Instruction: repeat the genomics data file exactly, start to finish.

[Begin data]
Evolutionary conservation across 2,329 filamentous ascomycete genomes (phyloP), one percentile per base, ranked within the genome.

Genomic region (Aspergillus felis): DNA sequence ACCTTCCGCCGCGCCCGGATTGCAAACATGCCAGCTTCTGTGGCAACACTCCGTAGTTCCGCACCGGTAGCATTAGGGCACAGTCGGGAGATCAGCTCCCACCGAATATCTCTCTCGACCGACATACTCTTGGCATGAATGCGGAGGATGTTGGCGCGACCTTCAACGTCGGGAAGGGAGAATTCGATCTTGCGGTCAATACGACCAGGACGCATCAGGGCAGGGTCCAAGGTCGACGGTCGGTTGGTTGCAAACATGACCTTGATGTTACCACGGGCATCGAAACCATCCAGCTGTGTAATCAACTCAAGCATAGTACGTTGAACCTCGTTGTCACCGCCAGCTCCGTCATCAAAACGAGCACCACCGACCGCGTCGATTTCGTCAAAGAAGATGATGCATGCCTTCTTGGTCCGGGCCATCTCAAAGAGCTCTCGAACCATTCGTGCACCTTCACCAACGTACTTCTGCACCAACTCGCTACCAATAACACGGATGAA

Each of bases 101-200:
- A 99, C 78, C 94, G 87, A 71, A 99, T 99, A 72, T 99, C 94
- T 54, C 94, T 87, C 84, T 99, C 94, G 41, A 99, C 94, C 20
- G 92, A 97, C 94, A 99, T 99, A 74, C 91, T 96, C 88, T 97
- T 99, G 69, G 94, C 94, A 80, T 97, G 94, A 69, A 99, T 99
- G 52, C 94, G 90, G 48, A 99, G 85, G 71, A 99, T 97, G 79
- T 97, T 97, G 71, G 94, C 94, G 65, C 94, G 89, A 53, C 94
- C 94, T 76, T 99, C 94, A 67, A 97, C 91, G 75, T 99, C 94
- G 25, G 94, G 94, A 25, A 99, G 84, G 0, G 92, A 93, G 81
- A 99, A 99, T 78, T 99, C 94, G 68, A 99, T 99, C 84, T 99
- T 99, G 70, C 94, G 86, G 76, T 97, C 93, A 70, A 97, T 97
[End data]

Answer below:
Evolutionary conservation across 2,329 filamentous ascomycete genomes (phyloP), one percentile per base, ranked within the genome.

Genomic region (Aspergillus felis): DNA sequence ACCTTCCGCCGCGCCCGGATTGCAAACATGCCAGCTTCTGTGGCAACACTCCGTAGTTCCGCACCGGTAGCATTAGGGCACAGTCGGGAGATCAGCTCCCACCGAATATCTCTCTCGACCGACATACTCTTGGCATGAATGCGGAGGATGTTGGCGCGACCTTCAACGTCGGGAAGGGAGAATTCGATCTTGCGGTCAATACGACCAGGACGCATCAGGGCAGGGTCCAAGGTCGACGGTCGGTTGGTTGCAAACATGACCTTGATGTTACCACGGGCATCGAAACCATCCAGCTGTGTAATCAACTCAAGCATAGTACGTTGAACCTCGTTGTCACCGCCAGCTCCGTCATCAAAACGAGCACCACCGACCGCGTCGATTTCGTCAAAGAAGATGATGCATGCCTTCTTGGTCCGGGCCATCTCAAAGAGCTCTCGAACCATTCGTGCACCTTCACCAACGTACTTCTGCACCAACTCGCTACCAATAACACGGATGAA

Each of bases 101-200:
- A 99, C 78, C 94, G 87, A 71, A 99, T 99, A 72, T 99, C 94
- T 54, C 94, T 87, C 84, T 99, C 94, G 41, A 99, C 94, C 20
- G 92, A 97, C 94, A 99, T 99, A 74, C 91, T 96, C 88, T 97
- T 99, G 69, G 94, C 94, A 80, T 97, G 94, A 69, A 99, T 99
- G 52, C 94, G 90, G 48, A 99, G 85, G 71, A 99, T 97, G 79
- T 97, T 97, G 71, G 94, C 94, G 65, C 94, G 89, A 53, C 94
- C 94, T 76, T 99, C 94, A 67, A 97, C 91, G 75, T 99, C 94
- G 25, G 94, G 94, A 25, A 99, G 84, G 0, G 92, A 93, G 81
- A 99, A 99, T 78, T 99, C 94, G 68, A 99, T 99, C 84, T 99
- T 99, G 70, C 94, G 86, G 76, T 97, C 93, A 70, A 97, T 97